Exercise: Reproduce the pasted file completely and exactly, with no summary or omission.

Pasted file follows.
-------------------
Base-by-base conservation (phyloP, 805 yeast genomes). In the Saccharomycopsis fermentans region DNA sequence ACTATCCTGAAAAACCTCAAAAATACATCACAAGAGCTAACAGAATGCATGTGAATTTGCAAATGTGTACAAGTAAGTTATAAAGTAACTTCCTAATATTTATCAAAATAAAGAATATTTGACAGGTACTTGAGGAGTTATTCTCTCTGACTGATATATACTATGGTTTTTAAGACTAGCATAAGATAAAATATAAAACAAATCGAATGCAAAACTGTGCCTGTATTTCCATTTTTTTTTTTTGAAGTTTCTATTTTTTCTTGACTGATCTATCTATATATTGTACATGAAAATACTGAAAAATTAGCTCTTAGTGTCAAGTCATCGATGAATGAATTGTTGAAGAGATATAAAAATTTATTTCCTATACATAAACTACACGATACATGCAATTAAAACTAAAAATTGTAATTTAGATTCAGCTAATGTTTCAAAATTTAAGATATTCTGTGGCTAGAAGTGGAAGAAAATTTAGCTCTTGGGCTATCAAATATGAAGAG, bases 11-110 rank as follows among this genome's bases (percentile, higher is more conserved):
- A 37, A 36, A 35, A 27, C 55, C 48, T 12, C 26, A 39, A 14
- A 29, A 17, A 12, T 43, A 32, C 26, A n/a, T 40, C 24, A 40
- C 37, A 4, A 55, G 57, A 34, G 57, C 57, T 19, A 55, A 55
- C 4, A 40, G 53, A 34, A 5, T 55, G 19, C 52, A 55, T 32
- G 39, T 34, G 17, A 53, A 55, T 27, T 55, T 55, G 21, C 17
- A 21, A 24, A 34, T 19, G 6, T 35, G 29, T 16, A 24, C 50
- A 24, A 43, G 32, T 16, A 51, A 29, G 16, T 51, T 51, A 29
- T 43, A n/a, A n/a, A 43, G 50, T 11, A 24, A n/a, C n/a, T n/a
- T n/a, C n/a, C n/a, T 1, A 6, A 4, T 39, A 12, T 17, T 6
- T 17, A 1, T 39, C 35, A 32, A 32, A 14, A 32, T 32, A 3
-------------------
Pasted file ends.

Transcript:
Base-by-base conservation (phyloP, 805 yeast genomes). In the Saccharomycopsis fermentans region DNA sequence ACTATCCTGAAAAACCTCAAAAATACATCACAAGAGCTAACAGAATGCATGTGAATTTGCAAATGTGTACAAGTAAGTTATAAAGTAACTTCCTAATATTTATCAAAATAAAGAATATTTGACAGGTACTTGAGGAGTTATTCTCTCTGACTGATATATACTATGGTTTTTAAGACTAGCATAAGATAAAATATAAAACAAATCGAATGCAAAACTGTGCCTGTATTTCCATTTTTTTTTTTTGAAGTTTCTATTTTTTCTTGACTGATCTATCTATATATTGTACATGAAAATACTGAAAAATTAGCTCTTAGTGTCAAGTCATCGATGAATGAATTGTTGAAGAGATATAAAAATTTATTTCCTATACATAAACTACACGATACATGCAATTAAAACTAAAAATTGTAATTTAGATTCAGCTAATGTTTCAAAATTTAAGATATTCTGTGGCTAGAAGTGGAAGAAAATTTAGCTCTTGGGCTATCAAATATGAAGAG, bases 11-110 rank as follows among this genome's bases (percentile, higher is more conserved):
- A 37, A 36, A 35, A 27, C 55, C 48, T 12, C 26, A 39, A 14
- A 29, A 17, A 12, T 43, A 32, C 26, A n/a, T 40, C 24, A 40
- C 37, A 4, A 55, G 57, A 34, G 57, C 57, T 19, A 55, A 55
- C 4, A 40, G 53, A 34, A 5, T 55, G 19, C 52, A 55, T 32
- G 39, T 34, G 17, A 53, A 55, T 27, T 55, T 55, G 21, C 17
- A 21, A 24, A 34, T 19, G 6, T 35, G 29, T 16, A 24, C 50
- A 24, A 43, G 32, T 16, A 51, A 29, G 16, T 51, T 51, A 29
- T 43, A n/a, A n/a, A 43, G 50, T 11, A 24, A n/a, C n/a, T n/a
- T n/a, C n/a, C n/a, T 1, A 6, A 4, T 39, A 12, T 17, T 6
- T 17, A 1, T 39, C 35, A 32, A 32, A 14, A 32, T 32, A 3